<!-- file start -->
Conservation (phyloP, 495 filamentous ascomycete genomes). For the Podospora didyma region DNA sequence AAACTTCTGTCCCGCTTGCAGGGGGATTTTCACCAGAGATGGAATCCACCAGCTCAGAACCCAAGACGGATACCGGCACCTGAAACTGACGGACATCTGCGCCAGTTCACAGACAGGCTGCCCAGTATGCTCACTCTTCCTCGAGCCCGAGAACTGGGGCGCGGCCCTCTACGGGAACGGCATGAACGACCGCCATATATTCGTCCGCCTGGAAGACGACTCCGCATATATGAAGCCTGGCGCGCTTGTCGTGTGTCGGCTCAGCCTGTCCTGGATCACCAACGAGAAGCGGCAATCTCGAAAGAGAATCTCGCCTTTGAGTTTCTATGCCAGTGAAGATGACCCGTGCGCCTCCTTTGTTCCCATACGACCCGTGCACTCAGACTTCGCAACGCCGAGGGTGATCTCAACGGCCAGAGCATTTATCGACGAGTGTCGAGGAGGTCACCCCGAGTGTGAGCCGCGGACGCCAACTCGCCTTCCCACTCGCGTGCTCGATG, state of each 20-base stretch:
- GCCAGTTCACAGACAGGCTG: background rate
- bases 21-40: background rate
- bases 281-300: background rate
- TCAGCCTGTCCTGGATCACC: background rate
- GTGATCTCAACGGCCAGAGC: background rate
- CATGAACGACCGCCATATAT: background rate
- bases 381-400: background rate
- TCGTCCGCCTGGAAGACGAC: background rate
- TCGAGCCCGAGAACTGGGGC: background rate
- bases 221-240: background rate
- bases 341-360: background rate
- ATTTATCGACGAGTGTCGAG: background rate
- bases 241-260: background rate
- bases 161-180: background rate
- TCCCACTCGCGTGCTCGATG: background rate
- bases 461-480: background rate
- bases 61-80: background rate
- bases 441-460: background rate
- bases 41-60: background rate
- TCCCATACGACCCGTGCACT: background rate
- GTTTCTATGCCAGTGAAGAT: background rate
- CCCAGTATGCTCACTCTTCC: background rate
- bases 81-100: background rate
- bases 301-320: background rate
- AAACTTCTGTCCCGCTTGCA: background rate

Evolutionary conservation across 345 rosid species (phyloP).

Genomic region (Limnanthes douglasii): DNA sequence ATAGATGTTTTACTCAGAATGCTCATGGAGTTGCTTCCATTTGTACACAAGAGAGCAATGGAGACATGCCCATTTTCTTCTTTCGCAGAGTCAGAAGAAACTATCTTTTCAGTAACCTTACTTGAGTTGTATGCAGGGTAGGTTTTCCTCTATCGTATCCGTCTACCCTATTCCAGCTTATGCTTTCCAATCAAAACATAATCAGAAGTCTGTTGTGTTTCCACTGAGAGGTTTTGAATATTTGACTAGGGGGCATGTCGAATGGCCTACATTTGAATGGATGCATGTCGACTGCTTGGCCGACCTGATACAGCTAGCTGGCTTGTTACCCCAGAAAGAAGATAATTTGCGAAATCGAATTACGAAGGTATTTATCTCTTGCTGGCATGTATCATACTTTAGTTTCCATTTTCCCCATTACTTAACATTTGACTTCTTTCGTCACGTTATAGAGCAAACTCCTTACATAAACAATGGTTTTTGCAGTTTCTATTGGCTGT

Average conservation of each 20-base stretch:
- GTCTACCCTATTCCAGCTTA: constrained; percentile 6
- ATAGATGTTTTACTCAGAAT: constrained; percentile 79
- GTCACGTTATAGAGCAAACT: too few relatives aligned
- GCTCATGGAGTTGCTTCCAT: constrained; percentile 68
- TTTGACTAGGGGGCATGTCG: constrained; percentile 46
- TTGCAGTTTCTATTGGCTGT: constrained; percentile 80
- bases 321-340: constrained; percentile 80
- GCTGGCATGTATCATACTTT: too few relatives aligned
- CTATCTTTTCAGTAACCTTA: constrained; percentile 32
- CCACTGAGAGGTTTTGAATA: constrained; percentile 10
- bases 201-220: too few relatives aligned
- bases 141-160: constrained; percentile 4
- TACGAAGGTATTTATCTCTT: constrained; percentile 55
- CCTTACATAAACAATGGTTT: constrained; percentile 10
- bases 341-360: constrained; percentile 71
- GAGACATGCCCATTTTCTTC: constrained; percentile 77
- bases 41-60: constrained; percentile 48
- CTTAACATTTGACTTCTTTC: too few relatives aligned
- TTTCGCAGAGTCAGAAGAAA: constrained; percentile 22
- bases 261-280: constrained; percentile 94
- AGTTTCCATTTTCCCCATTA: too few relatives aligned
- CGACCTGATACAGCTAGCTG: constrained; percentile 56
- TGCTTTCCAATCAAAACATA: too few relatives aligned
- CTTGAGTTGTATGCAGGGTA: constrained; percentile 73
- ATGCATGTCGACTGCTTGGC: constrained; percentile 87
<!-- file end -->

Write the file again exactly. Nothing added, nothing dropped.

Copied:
Conservation (phyloP, 495 filamentous ascomycete genomes). For the Podospora didyma region DNA sequence AAACTTCTGTCCCGCTTGCAGGGGGATTTTCACCAGAGATGGAATCCACCAGCTCAGAACCCAAGACGGATACCGGCACCTGAAACTGACGGACATCTGCGCCAGTTCACAGACAGGCTGCCCAGTATGCTCACTCTTCCTCGAGCCCGAGAACTGGGGCGCGGCCCTCTACGGGAACGGCATGAACGACCGCCATATATTCGTCCGCCTGGAAGACGACTCCGCATATATGAAGCCTGGCGCGCTTGTCGTGTGTCGGCTCAGCCTGTCCTGGATCACCAACGAGAAGCGGCAATCTCGAAAGAGAATCTCGCCTTTGAGTTTCTATGCCAGTGAAGATGACCCGTGCGCCTCCTTTGTTCCCATACGACCCGTGCACTCAGACTTCGCAACGCCGAGGGTGATCTCAACGGCCAGAGCATTTATCGACGAGTGTCGAGGAGGTCACCCCGAGTGTGAGCCGCGGACGCCAACTCGCCTTCCCACTCGCGTGCTCGATG, state of each 20-base stretch:
- GCCAGTTCACAGACAGGCTG: background rate
- bases 21-40: background rate
- bases 281-300: background rate
- TCAGCCTGTCCTGGATCACC: background rate
- GTGATCTCAACGGCCAGAGC: background rate
- CATGAACGACCGCCATATAT: background rate
- bases 381-400: background rate
- TCGTCCGCCTGGAAGACGAC: background rate
- TCGAGCCCGAGAACTGGGGC: background rate
- bases 221-240: background rate
- bases 341-360: background rate
- ATTTATCGACGAGTGTCGAG: background rate
- bases 241-260: background rate
- bases 161-180: background rate
- TCCCACTCGCGTGCTCGATG: background rate
- bases 461-480: background rate
- bases 61-80: background rate
- bases 441-460: background rate
- bases 41-60: background rate
- TCCCATACGACCCGTGCACT: background rate
- GTTTCTATGCCAGTGAAGAT: background rate
- CCCAGTATGCTCACTCTTCC: background rate
- bases 81-100: background rate
- bases 301-320: background rate
- AAACTTCTGTCCCGCTTGCA: background rate

Evolutionary conservation across 345 rosid species (phyloP).

Genomic region (Limnanthes douglasii): DNA sequence ATAGATGTTTTACTCAGAATGCTCATGGAGTTGCTTCCATTTGTACACAAGAGAGCAATGGAGACATGCCCATTTTCTTCTTTCGCAGAGTCAGAAGAAACTATCTTTTCAGTAACCTTACTTGAGTTGTATGCAGGGTAGGTTTTCCTCTATCGTATCCGTCTACCCTATTCCAGCTTATGCTTTCCAATCAAAACATAATCAGAAGTCTGTTGTGTTTCCACTGAGAGGTTTTGAATATTTGACTAGGGGGCATGTCGAATGGCCTACATTTGAATGGATGCATGTCGACTGCTTGGCCGACCTGATACAGCTAGCTGGCTTGTTACCCCAGAAAGAAGATAATTTGCGAAATCGAATTACGAAGGTATTTATCTCTTGCTGGCATGTATCATACTTTAGTTTCCATTTTCCCCATTACTTAACATTTGACTTCTTTCGTCACGTTATAGAGCAAACTCCTTACATAAACAATGGTTTTTGCAGTTTCTATTGGCTGT

Average conservation of each 20-base stretch:
- GTCTACCCTATTCCAGCTTA: constrained; percentile 6
- ATAGATGTTTTACTCAGAAT: constrained; percentile 79
- GTCACGTTATAGAGCAAACT: too few relatives aligned
- GCTCATGGAGTTGCTTCCAT: constrained; percentile 68
- TTTGACTAGGGGGCATGTCG: constrained; percentile 46
- TTGCAGTTTCTATTGGCTGT: constrained; percentile 80
- bases 321-340: constrained; percentile 80
- GCTGGCATGTATCATACTTT: too few relatives aligned
- CTATCTTTTCAGTAACCTTA: constrained; percentile 32
- CCACTGAGAGGTTTTGAATA: constrained; percentile 10
- bases 201-220: too few relatives aligned
- bases 141-160: constrained; percentile 4
- TACGAAGGTATTTATCTCTT: constrained; percentile 55
- CCTTACATAAACAATGGTTT: constrained; percentile 10
- bases 341-360: constrained; percentile 71
- GAGACATGCCCATTTTCTTC: constrained; percentile 77
- bases 41-60: constrained; percentile 48
- CTTAACATTTGACTTCTTTC: too few relatives aligned
- TTTCGCAGAGTCAGAAGAAA: constrained; percentile 22
- bases 261-280: constrained; percentile 94
- AGTTTCCATTTTCCCCATTA: too few relatives aligned
- CGACCTGATACAGCTAGCTG: constrained; percentile 56
- TGCTTTCCAATCAAAACATA: too few relatives aligned
- CTTGAGTTGTATGCAGGGTA: constrained; percentile 73
- ATGCATGTCGACTGCTTGGC: constrained; percentile 87